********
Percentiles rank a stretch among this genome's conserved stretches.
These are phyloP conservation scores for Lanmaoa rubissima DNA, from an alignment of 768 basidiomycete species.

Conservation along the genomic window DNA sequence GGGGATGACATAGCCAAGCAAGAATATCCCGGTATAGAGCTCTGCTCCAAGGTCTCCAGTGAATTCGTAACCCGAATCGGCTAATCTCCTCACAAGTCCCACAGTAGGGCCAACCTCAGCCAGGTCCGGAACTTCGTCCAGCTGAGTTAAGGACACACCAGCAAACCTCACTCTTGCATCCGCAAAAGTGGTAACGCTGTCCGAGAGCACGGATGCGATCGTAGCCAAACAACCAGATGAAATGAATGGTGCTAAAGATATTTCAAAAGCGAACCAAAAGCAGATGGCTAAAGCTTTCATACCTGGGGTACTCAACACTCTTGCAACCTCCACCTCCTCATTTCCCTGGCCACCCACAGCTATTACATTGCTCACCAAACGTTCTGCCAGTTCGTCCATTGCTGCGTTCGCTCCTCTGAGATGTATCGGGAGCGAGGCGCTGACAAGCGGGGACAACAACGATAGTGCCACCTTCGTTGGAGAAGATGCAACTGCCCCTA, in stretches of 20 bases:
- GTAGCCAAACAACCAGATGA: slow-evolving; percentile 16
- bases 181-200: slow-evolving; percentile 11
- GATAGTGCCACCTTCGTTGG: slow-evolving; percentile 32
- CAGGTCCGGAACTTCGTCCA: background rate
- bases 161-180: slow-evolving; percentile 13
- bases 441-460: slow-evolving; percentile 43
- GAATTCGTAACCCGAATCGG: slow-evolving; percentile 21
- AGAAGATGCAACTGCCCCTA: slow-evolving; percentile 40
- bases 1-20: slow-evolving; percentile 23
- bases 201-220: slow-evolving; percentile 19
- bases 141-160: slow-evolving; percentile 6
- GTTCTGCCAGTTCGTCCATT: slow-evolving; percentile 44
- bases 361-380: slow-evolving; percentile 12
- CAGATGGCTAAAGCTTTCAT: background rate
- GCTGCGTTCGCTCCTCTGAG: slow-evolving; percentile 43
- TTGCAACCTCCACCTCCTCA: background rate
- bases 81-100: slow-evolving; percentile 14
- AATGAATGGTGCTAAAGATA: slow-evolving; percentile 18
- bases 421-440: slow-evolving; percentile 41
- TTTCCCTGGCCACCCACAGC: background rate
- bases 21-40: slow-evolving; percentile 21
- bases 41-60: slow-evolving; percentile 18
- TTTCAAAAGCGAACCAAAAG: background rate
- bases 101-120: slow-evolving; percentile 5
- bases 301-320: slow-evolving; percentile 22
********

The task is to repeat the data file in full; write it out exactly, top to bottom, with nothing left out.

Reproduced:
Percentiles rank a stretch among this genome's conserved stretches.
These are phyloP conservation scores for Lanmaoa rubissima DNA, from an alignment of 768 basidiomycete species.

Conservation along the genomic window DNA sequence GGGGATGACATAGCCAAGCAAGAATATCCCGGTATAGAGCTCTGCTCCAAGGTCTCCAGTGAATTCGTAACCCGAATCGGCTAATCTCCTCACAAGTCCCACAGTAGGGCCAACCTCAGCCAGGTCCGGAACTTCGTCCAGCTGAGTTAAGGACACACCAGCAAACCTCACTCTTGCATCCGCAAAAGTGGTAACGCTGTCCGAGAGCACGGATGCGATCGTAGCCAAACAACCAGATGAAATGAATGGTGCTAAAGATATTTCAAAAGCGAACCAAAAGCAGATGGCTAAAGCTTTCATACCTGGGGTACTCAACACTCTTGCAACCTCCACCTCCTCATTTCCCTGGCCACCCACAGCTATTACATTGCTCACCAAACGTTCTGCCAGTTCGTCCATTGCTGCGTTCGCTCCTCTGAGATGTATCGGGAGCGAGGCGCTGACAAGCGGGGACAACAACGATAGTGCCACCTTCGTTGGAGAAGATGCAACTGCCCCTA, in stretches of 20 bases:
- GTAGCCAAACAACCAGATGA: slow-evolving; percentile 16
- bases 181-200: slow-evolving; percentile 11
- GATAGTGCCACCTTCGTTGG: slow-evolving; percentile 32
- CAGGTCCGGAACTTCGTCCA: background rate
- bases 161-180: slow-evolving; percentile 13
- bases 441-460: slow-evolving; percentile 43
- GAATTCGTAACCCGAATCGG: slow-evolving; percentile 21
- AGAAGATGCAACTGCCCCTA: slow-evolving; percentile 40
- bases 1-20: slow-evolving; percentile 23
- bases 201-220: slow-evolving; percentile 19
- bases 141-160: slow-evolving; percentile 6
- GTTCTGCCAGTTCGTCCATT: slow-evolving; percentile 44
- bases 361-380: slow-evolving; percentile 12
- CAGATGGCTAAAGCTTTCAT: background rate
- GCTGCGTTCGCTCCTCTGAG: slow-evolving; percentile 43
- TTGCAACCTCCACCTCCTCA: background rate
- bases 81-100: slow-evolving; percentile 14
- AATGAATGGTGCTAAAGATA: slow-evolving; percentile 18
- bases 421-440: slow-evolving; percentile 41
- TTTCCCTGGCCACCCACAGC: background rate
- bases 21-40: slow-evolving; percentile 21
- bases 41-60: slow-evolving; percentile 18
- TTTCAAAAGCGAACCAAAAG: background rate
- bases 101-120: slow-evolving; percentile 5
- bases 301-320: slow-evolving; percentile 22